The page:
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Airline industry weighs ‘heightened’ concerns amid Iran-Israel tensions

Click to play video: 'Air Canada re-cancels Toronto flights to Tel Aviv after Iran’s attacks on Israel'
Air Canada re-cancels Toronto flights to Tel Aviv after Iran’s attacks on Israel
WATCH: Air Canada re-cancels Toronto flights to Tel Aviv after Iran’s attacks on Israel – Apr 14, 2024

As tensions rise between Iran and Israel following Tehran’s attack over the weekend, several airlines have halted their flights amid security concerns.

Air Canada joined a slew of international airlines on Saturday that cancelled their flights to Israel as the Israeli airspace was temporarily closed following a missile and drone attack by Iran.

“Due to the recent developments in the Middle East, operations to and from Tel Aviv are currently paused,” Air Canada told Global News in an emailed statement Monday.

Canada’s flagship carrier had just last week resumed flights to Tel Aviv after a six-month pause due to the Israel-Hamas conflict.

Air Canada said in addition to cancelling the April 13 flight from Toronto to Tel Aviv, it was also scrapping the ones on Monday and Tuesday as well as the corresponding return flights.

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“The next flight from Toronto is now scheduled on Thursday, April 18,” Air Canada said.

“We are very closely monitoring the situation and will adjust accordingly.”

Even before the Iranian attack, the Canadian government increased on Friday evening its risk level for Israel, the West Bank and Gaza Strip to “avoid all travel.”

Foreign Affairs Minister Mélanie Joly said in a Friday post on X, formerly known as Twitter, that “Canadians should consider leaving by commercial means.”

The weekend attack, involving more than 300 missiles and drones, caused only modest damage in Israel, but has raised concerns about a wider conflict in the Middle East.

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The Iranian attack was in retaliation to a suspected Israeli airstrike on Iran’s embassy compound in Syria on April 1 that killed seven Iranian Revolutionary Guards officers including two senior commanders.

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Amid the political tensions, the airline industry is not taking any “undue chances” as it tries to keep travellers and crew safe, said one aviation expert.

“There is a lot of heightened tension in that area and the airlines do take as much caution as they can into their operating plans,” said John Gradek, faculty lecturer and coordinator with McGill University’s aviation management program.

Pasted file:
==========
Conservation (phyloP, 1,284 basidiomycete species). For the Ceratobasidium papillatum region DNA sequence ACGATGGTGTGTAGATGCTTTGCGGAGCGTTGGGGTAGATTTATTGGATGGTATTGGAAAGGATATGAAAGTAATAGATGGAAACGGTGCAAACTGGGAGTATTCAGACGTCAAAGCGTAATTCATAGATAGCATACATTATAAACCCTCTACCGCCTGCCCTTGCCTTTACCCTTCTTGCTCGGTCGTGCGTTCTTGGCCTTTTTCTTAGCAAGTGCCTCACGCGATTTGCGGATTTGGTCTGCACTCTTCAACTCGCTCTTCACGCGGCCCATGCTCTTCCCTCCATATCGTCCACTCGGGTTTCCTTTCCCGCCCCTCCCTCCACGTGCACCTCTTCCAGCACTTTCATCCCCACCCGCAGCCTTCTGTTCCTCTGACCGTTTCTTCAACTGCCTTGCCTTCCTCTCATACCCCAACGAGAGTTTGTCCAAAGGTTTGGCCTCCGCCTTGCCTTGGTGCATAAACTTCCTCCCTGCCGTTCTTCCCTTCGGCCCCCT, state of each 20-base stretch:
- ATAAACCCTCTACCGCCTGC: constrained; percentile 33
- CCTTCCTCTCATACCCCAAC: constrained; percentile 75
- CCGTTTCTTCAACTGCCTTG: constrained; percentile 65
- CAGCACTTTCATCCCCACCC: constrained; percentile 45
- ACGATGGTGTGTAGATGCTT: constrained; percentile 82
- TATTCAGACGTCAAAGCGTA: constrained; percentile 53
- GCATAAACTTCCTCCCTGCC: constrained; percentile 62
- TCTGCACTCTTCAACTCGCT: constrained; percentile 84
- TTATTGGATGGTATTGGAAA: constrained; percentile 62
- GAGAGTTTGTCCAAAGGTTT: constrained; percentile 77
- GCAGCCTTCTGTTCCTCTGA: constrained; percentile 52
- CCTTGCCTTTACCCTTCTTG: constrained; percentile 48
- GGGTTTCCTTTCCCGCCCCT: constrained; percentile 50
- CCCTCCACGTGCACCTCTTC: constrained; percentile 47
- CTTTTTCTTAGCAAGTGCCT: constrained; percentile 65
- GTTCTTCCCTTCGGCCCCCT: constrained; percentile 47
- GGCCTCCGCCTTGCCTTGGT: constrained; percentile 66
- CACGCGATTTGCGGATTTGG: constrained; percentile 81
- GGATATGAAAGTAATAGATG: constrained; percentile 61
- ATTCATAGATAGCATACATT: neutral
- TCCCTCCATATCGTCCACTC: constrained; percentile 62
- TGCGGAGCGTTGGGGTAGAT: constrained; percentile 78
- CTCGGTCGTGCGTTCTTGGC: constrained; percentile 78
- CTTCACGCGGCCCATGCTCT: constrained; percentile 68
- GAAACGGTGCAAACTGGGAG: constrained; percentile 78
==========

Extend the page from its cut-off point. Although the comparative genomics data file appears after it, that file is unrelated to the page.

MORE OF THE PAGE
Click to play video: 'Israel weighs how to react to Iran’s drone, missile attacks'
Israel weighs how to react to Iran’s drone, missile attacks

Lebanon, Jordan, Iraq were among the Arab nations that closed their airspaces late on Saturday before reopening them Sunday.

At least a dozen airlines cancelled or rerouted flights over the weekend, Reuters reported.

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On Monday, Europe’s aviation regulator also reaffirmed its advice to airlines to use caution in Israeli and Iranian airspace.

Transport Canada did not respond to a request for comment by Global News inquiring about its advice to airlines by the time of publication.

“There is a very heightened sense of awareness of what the impact of a geopolitical conflict such as this is taking place and people are, in fact, being warned to take extra caution and in some cases, avoid travel,” Gradek said.

Click to play video: 'What might Iran do next after attacking Israel?'
What might Iran do next after attacking Israel?

There have been past instances of commercial planes being struck by missiles.

In January 2020, Ukraine International Airlines Flight 752 was hit minutes after taking off from Tehran, Iran, by two Iranian surface-to-air missiles as tensions ran high in Iran following the U.S. assassination of Gen. Qasem Soleimani, head of the Iranian Revolutionary Guard’s elite Quds force.

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In July 2014, a Russian-made missile also shot down Malaysia Airlines Flight 17 over conflict-torn eastern Ukraine. Two Russian former intelligence officers and a Ukrainian separatist leader were found guilty of downing the plane and killing all 298 people on board in a Dutch court last year.

Click to play video: 'Canada ‘unequivocally condemns’ Iran’s attacks on Israel, Trudeau says'
Canada ‘unequivocally condemns’ Iran’s attacks on Israel, Trudeau says

Gradek said commercial pilots are not trained to evade missiles and aerial vehicles, such as drones, so they will try to keep a safe distance as much as possible.

This could mean either avoiding the airspace and rerouting planes, which could make flights longer, he said.

“There are alternative routings to get you from anywhere in the Western world to go around the Middle East and fly to your destination,” Gradek said.

“It’ll just take about an hour, an hour and a half longer,” he said, adding that airlines will plan their fuel and scheduling accordingly.

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Gradek said travellers should feel comfortable that airlines understand the risks associated with flying close to a conflict area and they will take extreme precautions.

“It’s not an unseen event. It’s something that is in the playbook that they know that if there is that closure, they act accordingly and that plans are put in place pretty close to operations. “

— with files from Reuters

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